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14.6 Deleting Files

You can delete a file with `unlink' or `remove'.

   Deletion actually deletes a file name.  If this is the file's only
name, then the file is deleted as well.  If the file has other
remaining names (*note Hard Links::), it remains accessible under those

 -- Function: int unlink (const char *FILENAME)
     The `unlink' function deletes the file name FILENAME.  If this is
     a file's sole name, the file itself is also deleted.  (Actually,
     if any process has the file open when this happens, deletion is
     postponed until all processes have closed the file.)

     The function `unlink' is declared in the header file `unistd.h'.

     This function returns `0' on successful completion, and `-1' on
     error.  In addition to the usual file name errors (*note File Name
     Errors::), the following `errno' error conditions are defined for
     this function:

          Write permission is denied for the directory from which the
          file is to be removed, or the directory has the sticky bit
          set and you do not own the file.

          This error indicates that the file is being used by the
          system in such a way that it can't be unlinked.  For example,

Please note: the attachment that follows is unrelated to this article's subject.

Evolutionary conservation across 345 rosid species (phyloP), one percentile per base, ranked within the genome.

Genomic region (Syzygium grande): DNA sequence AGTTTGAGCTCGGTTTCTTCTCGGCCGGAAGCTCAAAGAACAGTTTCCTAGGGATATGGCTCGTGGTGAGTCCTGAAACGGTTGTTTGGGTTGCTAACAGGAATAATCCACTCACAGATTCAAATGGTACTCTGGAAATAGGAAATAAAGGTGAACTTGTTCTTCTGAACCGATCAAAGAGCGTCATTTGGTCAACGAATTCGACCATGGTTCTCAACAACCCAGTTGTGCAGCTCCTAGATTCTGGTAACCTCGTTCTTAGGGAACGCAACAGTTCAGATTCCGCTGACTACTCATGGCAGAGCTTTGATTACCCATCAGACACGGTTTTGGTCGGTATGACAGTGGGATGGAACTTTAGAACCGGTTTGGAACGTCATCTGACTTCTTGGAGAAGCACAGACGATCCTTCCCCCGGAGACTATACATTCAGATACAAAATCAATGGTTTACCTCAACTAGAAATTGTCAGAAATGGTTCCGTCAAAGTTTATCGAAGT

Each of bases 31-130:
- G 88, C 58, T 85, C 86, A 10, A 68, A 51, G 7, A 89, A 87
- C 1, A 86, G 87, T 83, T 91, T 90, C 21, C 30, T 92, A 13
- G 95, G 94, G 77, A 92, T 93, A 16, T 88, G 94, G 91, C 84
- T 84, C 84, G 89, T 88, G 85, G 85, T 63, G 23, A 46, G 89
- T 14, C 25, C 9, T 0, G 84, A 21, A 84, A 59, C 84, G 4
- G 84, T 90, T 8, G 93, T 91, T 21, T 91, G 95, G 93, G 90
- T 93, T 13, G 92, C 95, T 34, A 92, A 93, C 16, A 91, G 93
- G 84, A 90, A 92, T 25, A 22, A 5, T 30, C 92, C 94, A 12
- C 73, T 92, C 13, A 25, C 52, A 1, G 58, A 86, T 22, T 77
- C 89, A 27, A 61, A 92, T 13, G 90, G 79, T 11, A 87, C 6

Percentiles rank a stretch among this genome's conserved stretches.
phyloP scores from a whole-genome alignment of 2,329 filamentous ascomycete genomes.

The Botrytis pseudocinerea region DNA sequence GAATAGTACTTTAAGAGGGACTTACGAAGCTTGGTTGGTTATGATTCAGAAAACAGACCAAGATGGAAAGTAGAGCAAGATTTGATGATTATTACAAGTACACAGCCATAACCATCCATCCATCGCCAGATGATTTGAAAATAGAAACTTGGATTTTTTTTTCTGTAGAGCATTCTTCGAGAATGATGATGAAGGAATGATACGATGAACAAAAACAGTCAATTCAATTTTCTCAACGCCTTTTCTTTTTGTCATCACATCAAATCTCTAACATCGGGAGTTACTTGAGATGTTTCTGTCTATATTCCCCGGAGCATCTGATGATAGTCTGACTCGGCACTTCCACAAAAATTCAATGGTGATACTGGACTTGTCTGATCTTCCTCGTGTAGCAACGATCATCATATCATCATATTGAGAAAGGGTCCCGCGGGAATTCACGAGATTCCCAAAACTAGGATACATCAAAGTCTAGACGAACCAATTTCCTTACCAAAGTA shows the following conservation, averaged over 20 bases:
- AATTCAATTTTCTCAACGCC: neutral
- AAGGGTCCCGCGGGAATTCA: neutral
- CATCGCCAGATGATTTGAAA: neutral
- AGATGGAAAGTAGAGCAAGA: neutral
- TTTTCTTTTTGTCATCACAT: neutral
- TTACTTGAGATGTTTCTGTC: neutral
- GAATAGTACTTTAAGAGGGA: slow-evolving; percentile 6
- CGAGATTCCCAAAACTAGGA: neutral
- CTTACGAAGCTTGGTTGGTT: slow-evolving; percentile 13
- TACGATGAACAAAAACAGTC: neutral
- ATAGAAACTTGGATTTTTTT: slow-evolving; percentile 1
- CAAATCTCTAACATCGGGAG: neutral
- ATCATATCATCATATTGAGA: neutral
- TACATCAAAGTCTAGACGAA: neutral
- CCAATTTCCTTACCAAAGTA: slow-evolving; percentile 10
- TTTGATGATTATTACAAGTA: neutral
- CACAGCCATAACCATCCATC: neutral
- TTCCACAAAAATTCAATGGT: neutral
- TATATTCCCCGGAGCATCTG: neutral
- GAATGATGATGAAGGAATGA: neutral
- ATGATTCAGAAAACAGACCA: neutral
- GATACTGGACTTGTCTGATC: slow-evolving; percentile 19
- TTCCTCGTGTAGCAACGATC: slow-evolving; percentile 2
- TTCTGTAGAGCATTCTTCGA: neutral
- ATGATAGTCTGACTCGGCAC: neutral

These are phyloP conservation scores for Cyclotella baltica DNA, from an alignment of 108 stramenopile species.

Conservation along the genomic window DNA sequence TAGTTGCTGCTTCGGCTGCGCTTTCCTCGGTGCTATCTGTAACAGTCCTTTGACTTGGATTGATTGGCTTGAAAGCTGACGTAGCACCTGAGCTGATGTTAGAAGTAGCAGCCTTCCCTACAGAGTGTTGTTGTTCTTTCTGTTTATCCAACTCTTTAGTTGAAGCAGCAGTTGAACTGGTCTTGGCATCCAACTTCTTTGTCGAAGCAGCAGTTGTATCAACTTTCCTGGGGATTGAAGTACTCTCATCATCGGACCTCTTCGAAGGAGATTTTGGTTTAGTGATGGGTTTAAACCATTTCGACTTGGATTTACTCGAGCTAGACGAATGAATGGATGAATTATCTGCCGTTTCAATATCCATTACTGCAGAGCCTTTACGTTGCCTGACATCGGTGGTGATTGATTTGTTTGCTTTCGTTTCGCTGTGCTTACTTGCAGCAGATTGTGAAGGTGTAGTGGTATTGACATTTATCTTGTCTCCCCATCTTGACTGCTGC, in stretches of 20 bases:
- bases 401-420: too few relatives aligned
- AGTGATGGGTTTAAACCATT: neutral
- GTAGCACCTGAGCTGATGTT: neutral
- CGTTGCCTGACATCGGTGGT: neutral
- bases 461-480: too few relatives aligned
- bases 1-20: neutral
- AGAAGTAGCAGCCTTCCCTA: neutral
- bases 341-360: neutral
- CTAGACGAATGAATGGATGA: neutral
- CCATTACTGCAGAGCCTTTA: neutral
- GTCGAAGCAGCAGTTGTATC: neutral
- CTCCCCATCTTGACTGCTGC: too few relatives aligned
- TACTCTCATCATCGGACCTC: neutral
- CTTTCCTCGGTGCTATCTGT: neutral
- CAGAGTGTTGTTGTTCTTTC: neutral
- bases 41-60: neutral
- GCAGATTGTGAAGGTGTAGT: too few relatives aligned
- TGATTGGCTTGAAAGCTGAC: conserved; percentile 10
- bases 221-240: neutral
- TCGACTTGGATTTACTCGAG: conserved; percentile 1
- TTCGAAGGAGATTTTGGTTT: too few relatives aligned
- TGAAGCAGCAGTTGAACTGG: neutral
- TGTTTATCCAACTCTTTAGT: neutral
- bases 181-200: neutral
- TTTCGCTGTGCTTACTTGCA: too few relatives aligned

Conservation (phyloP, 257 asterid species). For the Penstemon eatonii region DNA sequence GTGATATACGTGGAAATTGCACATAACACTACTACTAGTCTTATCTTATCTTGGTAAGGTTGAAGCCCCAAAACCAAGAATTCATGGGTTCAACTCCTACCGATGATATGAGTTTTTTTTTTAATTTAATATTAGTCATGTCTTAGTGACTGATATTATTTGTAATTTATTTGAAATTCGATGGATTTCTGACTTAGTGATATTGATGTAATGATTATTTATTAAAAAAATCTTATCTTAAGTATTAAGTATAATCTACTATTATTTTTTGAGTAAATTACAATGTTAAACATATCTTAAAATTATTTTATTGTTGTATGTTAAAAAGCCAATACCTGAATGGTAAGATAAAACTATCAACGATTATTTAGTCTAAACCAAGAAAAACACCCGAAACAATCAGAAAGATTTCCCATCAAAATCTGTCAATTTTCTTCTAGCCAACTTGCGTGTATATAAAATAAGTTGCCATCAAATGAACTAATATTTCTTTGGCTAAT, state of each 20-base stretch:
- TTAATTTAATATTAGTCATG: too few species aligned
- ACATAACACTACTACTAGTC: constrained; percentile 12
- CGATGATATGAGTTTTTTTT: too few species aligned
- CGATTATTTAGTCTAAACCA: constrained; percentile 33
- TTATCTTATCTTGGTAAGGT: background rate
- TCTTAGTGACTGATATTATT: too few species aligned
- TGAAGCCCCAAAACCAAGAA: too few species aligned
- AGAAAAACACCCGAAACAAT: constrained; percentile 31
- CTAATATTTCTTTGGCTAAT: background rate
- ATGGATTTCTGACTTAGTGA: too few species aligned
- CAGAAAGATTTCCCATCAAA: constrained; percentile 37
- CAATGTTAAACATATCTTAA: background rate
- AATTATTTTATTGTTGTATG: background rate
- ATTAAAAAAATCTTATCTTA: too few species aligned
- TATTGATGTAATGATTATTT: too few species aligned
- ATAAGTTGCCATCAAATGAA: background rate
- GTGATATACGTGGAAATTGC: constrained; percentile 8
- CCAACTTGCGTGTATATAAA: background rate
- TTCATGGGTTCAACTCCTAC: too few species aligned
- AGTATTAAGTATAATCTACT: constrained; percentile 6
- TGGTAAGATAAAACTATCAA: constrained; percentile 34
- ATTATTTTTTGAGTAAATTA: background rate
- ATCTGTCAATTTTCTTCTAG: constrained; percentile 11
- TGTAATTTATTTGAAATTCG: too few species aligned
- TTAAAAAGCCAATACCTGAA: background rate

you might see this error if the file name specifies the root
          directory or a mount point for a file system.

          The file name to be deleted doesn't exist.

          On some systems `unlink' cannot be used to delete the name of
          a directory, or at least can only be used this way by a
          privileged user.  To avoid such problems, use `rmdir' to
          delete directories.  (In the GNU system `unlink' can never
          delete the name of a directory.)

          The directory containing the file name to be deleted is on a
          read-only file system and can't be modified.

 -- Function: int rmdir (const char *FILENAME)
     The `rmdir' function deletes a directory.  The directory must be
     empty before it can be removed; in other words, it can only contain
     entries for `.' and `..'.

     In most other respects, `rmdir' behaves like `unlink'.  There are
     two additional `errno' error conditions defined for `rmdir':

          The directory to be deleted is not empty.

     These two error codes are synonymous; some systems use one, and
     some use the other.  The GNU system always uses `ENOTEMPTY'.

     The prototype for this function is declared in the header file

 -- Function: int remove (const char *FILENAME)
     This is the ISO C function to remove a file.  It works like
     `unlink' for files and like `rmdir' for directories.  `remove' is
     declared in `stdio.h'.